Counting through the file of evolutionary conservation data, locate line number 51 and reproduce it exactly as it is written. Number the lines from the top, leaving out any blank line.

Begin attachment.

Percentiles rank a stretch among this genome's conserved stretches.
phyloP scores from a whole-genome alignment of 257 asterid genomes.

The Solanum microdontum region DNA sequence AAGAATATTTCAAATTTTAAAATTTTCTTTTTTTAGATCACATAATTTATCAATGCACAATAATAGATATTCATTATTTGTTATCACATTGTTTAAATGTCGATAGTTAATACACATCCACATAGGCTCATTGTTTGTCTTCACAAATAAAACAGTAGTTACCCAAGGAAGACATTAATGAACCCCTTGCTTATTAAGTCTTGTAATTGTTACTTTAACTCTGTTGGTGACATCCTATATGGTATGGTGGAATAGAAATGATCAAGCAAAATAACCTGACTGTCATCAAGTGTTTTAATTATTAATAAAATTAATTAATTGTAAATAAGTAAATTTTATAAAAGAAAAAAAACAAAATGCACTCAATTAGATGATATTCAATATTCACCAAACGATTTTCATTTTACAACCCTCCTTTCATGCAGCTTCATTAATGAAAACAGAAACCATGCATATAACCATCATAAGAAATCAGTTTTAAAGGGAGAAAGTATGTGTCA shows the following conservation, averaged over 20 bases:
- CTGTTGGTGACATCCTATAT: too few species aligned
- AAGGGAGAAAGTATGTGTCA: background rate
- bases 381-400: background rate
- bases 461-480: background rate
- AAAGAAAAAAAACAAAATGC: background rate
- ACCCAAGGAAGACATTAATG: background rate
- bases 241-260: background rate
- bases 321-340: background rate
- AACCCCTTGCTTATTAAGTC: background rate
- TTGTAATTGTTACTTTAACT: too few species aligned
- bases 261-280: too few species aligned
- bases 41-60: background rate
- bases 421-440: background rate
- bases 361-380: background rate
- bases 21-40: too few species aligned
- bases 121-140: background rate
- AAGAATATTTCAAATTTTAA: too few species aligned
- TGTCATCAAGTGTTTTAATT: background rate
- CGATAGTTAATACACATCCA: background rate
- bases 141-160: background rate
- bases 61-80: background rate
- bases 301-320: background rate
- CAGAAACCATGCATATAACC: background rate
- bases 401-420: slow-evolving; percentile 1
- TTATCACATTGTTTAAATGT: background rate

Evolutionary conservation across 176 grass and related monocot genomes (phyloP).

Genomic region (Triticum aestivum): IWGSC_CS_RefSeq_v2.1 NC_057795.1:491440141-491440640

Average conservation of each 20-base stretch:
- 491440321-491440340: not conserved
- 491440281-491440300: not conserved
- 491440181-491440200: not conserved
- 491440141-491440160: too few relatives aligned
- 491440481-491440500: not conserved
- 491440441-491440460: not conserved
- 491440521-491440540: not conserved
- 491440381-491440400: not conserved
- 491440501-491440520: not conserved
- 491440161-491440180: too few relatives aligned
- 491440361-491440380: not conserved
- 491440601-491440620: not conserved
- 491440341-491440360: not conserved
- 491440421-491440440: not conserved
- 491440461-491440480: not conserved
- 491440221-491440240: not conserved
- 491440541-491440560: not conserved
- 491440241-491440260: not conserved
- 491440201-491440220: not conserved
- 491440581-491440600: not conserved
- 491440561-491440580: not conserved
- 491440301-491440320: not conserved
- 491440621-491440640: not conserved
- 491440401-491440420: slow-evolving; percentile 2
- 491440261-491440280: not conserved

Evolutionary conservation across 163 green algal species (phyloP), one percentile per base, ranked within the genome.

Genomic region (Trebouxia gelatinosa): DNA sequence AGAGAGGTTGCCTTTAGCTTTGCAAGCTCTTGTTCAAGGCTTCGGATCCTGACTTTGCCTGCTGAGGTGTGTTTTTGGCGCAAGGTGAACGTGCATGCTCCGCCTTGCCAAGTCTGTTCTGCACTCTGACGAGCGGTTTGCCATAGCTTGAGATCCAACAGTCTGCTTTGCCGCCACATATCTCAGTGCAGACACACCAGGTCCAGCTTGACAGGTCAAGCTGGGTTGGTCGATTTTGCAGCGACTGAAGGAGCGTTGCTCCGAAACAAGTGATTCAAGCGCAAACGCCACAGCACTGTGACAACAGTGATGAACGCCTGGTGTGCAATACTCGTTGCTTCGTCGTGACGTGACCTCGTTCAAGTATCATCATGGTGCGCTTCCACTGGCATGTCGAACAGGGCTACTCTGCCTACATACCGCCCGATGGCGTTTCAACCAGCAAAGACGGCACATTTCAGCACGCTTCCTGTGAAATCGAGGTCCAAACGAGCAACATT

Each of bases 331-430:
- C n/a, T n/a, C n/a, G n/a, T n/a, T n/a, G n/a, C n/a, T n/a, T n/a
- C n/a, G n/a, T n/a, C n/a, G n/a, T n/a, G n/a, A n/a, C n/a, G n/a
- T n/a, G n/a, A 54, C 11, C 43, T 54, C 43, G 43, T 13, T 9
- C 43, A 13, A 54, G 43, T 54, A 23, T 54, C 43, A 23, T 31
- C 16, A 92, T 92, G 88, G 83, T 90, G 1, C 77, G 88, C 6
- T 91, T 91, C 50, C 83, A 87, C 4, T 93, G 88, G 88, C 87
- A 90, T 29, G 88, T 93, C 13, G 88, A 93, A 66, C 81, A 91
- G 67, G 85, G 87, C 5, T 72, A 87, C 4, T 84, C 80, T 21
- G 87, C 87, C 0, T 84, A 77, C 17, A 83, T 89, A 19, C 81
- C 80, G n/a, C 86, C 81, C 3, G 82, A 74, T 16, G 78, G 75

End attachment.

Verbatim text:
- 491440581-491440600: not conserved